U.S. Army Lab Converts Water Bottles Into 3D Printer Materials

One of the main problems in the modern world is plastic wastage. A multitude of laboratories around the world is committed to finding a way to resolve the problem.

Researchers from the U.S. Army Research Laboratory recently came up with a new, innovative solution involving 3D printing.

 

3dprintingindustry.com

Image credit: army.mil

 

The solution consists of converting recycled polyethylene terephthalate (PET) plastic, the type of plastic found in water bottles, yogurt containers, and other recyclable waste materials, into 3D printing feedstock.

The recycled feedstock can be utilized to print replacement parts for military vehicles, weapons, and equipment. This solution would not only be a great way to reuse recycled plastic but would bring benefits to the military in terms of costs, supply chain efficiency and operations flexibility.

“Ideally, soldiers wouldn’t have to wait for the next supply truck to receive vital equipment,” said Dr. Nicole Zander, Research Chemist at the ARL.

Many operating bases are in fact already equipped with 3D printers but often have to wait for up to a month to receive the necessary feedstock to replace the parts they need.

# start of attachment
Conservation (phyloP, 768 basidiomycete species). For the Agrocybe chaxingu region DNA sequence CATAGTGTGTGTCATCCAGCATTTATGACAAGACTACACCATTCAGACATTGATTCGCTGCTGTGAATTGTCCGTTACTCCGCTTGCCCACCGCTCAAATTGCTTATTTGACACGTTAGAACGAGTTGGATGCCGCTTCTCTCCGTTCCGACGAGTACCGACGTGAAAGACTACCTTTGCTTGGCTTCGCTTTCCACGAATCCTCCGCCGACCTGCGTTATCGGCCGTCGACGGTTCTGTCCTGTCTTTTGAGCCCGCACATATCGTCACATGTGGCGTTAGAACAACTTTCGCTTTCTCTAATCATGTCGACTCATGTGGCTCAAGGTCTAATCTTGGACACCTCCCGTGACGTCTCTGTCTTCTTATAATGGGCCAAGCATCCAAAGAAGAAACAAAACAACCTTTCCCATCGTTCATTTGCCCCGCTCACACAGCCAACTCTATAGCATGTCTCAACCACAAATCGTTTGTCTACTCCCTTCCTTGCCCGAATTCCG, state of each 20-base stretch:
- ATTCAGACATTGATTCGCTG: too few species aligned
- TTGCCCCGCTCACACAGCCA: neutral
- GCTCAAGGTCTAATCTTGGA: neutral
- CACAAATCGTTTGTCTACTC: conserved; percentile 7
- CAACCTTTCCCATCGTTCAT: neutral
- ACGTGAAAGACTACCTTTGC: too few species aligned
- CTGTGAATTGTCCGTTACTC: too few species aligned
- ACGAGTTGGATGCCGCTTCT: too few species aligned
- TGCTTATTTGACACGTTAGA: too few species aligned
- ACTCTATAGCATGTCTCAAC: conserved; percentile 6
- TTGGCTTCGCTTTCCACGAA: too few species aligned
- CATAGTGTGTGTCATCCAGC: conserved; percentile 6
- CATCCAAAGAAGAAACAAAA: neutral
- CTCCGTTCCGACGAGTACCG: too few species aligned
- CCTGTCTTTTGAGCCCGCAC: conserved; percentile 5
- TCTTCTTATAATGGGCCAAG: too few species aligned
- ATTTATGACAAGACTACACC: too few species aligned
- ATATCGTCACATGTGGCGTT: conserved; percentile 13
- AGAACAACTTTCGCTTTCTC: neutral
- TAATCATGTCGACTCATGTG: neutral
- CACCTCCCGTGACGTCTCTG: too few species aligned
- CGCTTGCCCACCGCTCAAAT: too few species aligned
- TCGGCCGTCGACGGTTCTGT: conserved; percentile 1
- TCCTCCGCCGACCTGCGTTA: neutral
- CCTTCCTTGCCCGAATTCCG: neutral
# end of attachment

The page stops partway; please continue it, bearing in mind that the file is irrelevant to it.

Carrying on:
Filament Production and Testing

To transform the plastics into feedstock, the researchers used a process called solid-state shear pulverization. In this process, shredded plastic and paper, cardboard and wood flour was pulverized in a twin-screw extruder to create a fine powder. This powder was then melt-processed into 3D printer filament.

“In terms of mechanical properties, most polymers used in FFF (fused filament fabrication) have bulk strengths between 30 and 100 MPA [megapascal]. Recycled PET has an average strength of 70 MPA, and thus may be a suitable 3d printing feedstock,” said Dr. Zander when asked about the properties of the filament.

The researchers tested the recycled PET filaments by printing a vehicle radio bracket, a long-lead-time military part, which used approximately 10 water bottles and took about two hours to complete.

Researchers are now working with the U.S. Marine Corps to train soldiers on fabricating 3D printing filaments from recycled plastics and are planning to start building mobile recycling trailers.

 

 

Via army.mil

Categories: Defense

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